Turkish president Recep Tayyip Erdogan opened the 1915 Çanakkale Bridge over the Dardanelles Strait on Friday (18 March). It has a central span of 2,023m, which means it usurps the title of world’s longest suspension bridge from the Akashi Kaikyo crossing in Kobe, Japan.
According to Erdogan, the Çanakkale cost €2.5bn to construct, but will generate €5.3bn in economic output, create 118,000 jobs and generate €2.4bn in revenue.
The bridge, which is named after an Ottoman naval victory during the First World War, is the first over the Dardanelles, and the sixth crossing between European and Asian Turkey, alongside three other bridges and two tunnels.
It is located 10km south of the Sea of Marmara, and its six lanes will be part of a 321km, $2.8bn project to connect motorways in Thrace and Anatolia.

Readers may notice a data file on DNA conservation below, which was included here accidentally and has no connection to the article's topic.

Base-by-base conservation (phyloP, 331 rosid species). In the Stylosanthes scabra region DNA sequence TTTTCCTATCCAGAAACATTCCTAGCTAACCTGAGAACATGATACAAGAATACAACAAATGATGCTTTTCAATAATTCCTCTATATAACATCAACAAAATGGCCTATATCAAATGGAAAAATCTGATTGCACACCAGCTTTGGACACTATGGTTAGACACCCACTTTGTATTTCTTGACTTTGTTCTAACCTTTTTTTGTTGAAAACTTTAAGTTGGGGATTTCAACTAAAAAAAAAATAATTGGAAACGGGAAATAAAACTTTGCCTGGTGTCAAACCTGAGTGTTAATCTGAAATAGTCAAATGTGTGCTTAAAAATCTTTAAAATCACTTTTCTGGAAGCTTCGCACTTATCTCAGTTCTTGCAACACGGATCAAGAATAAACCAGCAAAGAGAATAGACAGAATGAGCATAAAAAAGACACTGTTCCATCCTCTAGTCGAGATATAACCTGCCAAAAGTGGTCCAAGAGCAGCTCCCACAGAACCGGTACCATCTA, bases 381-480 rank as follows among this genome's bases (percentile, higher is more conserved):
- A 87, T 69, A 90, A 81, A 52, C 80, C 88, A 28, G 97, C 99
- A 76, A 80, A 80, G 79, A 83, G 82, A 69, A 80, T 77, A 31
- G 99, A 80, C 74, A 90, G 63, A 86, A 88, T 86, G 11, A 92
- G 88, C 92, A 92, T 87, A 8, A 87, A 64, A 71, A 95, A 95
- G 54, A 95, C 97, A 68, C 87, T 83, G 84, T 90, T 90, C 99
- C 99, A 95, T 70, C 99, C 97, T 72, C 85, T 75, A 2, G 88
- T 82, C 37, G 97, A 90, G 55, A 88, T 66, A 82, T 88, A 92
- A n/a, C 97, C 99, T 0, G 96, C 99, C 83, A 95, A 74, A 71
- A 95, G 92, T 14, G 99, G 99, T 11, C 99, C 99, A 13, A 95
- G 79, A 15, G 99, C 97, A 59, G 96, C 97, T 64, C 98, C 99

The bridge is notable for the international engineering team that worked on it. The main design work was carried out by Cowi of Denmark and Pyunghwa Engineering Consultants of Korea, and this was verified by Arup of the UK and Aas-Jakobsen of Norway, with input from Turkey’s Tekfen and T-Ingénierie of Switzerland.
The construction itself was carried out under a public–private partnership model by a group of Turkish and South Korean companies, led by Daelim, SK, Limak and Yapi Merkezi and including China’s Sichuan Road and Bridge Construction Group.
The consortium was awarded the project in 2017, after beating off competition from Japanese, Italian and Chinese companies who entered bids with Turkish partners (see further reading).